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JSON Canonical Form

RFC 7159 defines JSON as "a text format for the serialization of structured data", but allows many distinct serializations to describe the same data. Such human-friendly flexibility can hinder machine treatment of JSON text, particularly when it is used as input for cryptographic hash functions that are expected to yield identical results for logically equivalent input (as is the case in computation of digital signatures). This specification defines a unique canonical form for every JSON value, the result being safe for comparison (in that logically equivalent structured data are guaranteed to have the same canonical form).

Table of contents


JSON text in canonical form:

  1. MUST be encoded in UTF-8
  2. MUST NOT include insignificant (i.e., inter-token) whitespace (defined in section 2 of RFC 7159)
  3. MUST order the members of all objects lexicographically by the UCS (Unicode Character Set) code points of their names
    1. preserving and utilizing the code points in U+D800 through U+DFFF (inclusive) for all lone surrogates
  4. MUST represent all integer numbers (those with a zero-valued fractional part)
    1. without a leading minus sign when the value is zero, and
    2. without a decimal point, and
    3. without an exponent, and
    4. without insignificant leading zeroes (as already required of all JSON numbers)
  5. MUST represent all non-integer numbers in exponential notation
    1. including a nonzero single-digit significand integer part, and
    2. including a nonempty significand fractional part, and
    3. including no trailing zeroes in the significand fractional part (other than as part of a ".0" required to satisfy the preceding point), and
    4. including a capital "E", and
    5. including no plus sign in the exponent, and
    6. including no insignificant leading zeroes in the exponent
  6. MUST represent all strings (including object member names) in their minimal-length UTF-8 encoding
    1. avoiding escape sequences for characters except those otherwise inexpressible in JSON (U+0022 QUOTATION MARK, U+005C REVERSE SOLIDUS, and ASCII control characters U+0000 through U+001F) or UTF-8 (U+D800 through U+DFFF), and
    2. avoiding escape sequences for combining characters, variation selectors, and other code points that affect preceding characters, and
    3. using two-character escape sequences where possible for characters that require escaping:
      • \b U+0008 BACKSPACE
      • \t U+0009 CHARACTER TABULATION ("tab")
      • \n U+000A LINE FEED ("newline")
      • \f U+000C FORM FEED
      • \r U+000D CARRIAGE RETURN
      • \" U+0022 QUOTATION MARK
      • \\ U+005C REVERSE SOLIDUS ("backslash"), and
    4. using six-character \u00xx uppercase hexadecimal escape sequences for control characters that require escaping but lack a two-character sequence, and
    5. using six-character \uDxxx uppercase hexadecimal escape sequences for lone surrogates


{"-0":0,"-1":-1,"0.1":1.0E-1,"1":1,"10.1":1.01E1,"emoji":"😃","escape":"\u001B","lone surrogate":"\uDEAD","whitespace":" \t\n\r"}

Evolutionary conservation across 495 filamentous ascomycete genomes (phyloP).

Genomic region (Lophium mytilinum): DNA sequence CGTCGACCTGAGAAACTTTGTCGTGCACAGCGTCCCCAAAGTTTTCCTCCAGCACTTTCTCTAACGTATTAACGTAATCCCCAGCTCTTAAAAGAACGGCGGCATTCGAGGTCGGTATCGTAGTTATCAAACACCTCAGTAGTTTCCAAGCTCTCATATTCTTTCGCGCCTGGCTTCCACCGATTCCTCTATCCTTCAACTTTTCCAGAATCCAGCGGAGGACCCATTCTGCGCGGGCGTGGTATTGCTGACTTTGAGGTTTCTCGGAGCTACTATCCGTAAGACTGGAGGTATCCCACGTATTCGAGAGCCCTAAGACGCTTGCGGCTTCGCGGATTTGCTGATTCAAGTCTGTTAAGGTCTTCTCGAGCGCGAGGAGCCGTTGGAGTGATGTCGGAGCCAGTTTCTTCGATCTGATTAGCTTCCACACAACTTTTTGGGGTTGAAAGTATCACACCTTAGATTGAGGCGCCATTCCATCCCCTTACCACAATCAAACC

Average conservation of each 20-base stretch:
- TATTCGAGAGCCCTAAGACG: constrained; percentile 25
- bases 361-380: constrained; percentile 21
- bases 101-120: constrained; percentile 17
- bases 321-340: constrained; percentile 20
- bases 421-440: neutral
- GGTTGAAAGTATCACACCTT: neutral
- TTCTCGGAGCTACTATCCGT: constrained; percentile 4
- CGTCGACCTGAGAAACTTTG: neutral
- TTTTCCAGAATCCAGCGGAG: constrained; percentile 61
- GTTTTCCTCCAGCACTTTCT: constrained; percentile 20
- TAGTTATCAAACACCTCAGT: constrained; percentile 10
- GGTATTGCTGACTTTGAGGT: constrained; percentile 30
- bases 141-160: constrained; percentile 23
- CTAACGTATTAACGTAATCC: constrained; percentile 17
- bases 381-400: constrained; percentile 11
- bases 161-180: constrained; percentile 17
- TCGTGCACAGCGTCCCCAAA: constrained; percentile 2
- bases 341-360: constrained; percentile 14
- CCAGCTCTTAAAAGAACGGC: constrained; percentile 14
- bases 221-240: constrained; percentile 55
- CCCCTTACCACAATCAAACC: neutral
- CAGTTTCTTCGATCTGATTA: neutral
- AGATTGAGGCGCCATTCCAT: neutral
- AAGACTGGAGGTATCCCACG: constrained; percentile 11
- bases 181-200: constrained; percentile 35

The following projects are known to correctly implement this specification:

If you know of any others, please submit a pull request to add them!


This repository can be used to validate any implementation.

  1. Get a local copy of this repository.
  2. Create an executable that uses a candidate implementation to output the JSON canonical form of the contents of its first argument, exiting with a status of 0 if and only if the conversion was successful.
  3. Invoke ./ /path/to/executable from this repository, substituting the path to the above executable in the first argument.
  4. will provide known input and look for expected output, printing the results, exiting with a status of 0 if and only if the executable (and therefore the candidate implementation) adheres to this specification.

Prior Art

This specification updates the expired JSON Canonical Form internet draft to ensure a unique canonical representation of every JSON value.

Representation of non-integer numbers still matches the canonical float representation from section of XML Schema Datatypes, but integer numbers now have a non-exponential representation matching integer (section and RFC 7638 JSON Web Key (JWK) Thumbprint.

The treatment of strings generalizes section 3.3 of RFC 7638 and Keybase canonical JSON packing (both of which cryptographically hash JSON text) to cover the full range of Unicode characters.

OLPC "Canonical JSON" (which is also intended to support meaningful hashes of structured data) describes a format that is not actually JSON, because its strings are sequences of bytes rather than sequences of Unicode code points (e.g., the tab-containing string " " is conforming OLPC "Canonical JSON" but not JSON and "\t" is conforming JSON but not OLPC "Canonical JSON"). But where they overlap, this specification generalizes OLPC "Canonical JSON" to include floating point numbers and revises it for Unicode-aware string sorting.


v1.0.0 (2017-10-17)

  • Specifed uppercase Unicode escape sequences, to match RFC 7159.

v1.0.1 (2018-07-01)

  • Updated prettyjson.awk utility for greater compatibility with non-GNU awk implementations.

v1.0.2 (2019-04-14)

  • Explicitly mentioned the prohibition of insignificant leading zeroes from RFC 7159.


Specification of canonical-form JSON for equivalence comparison.






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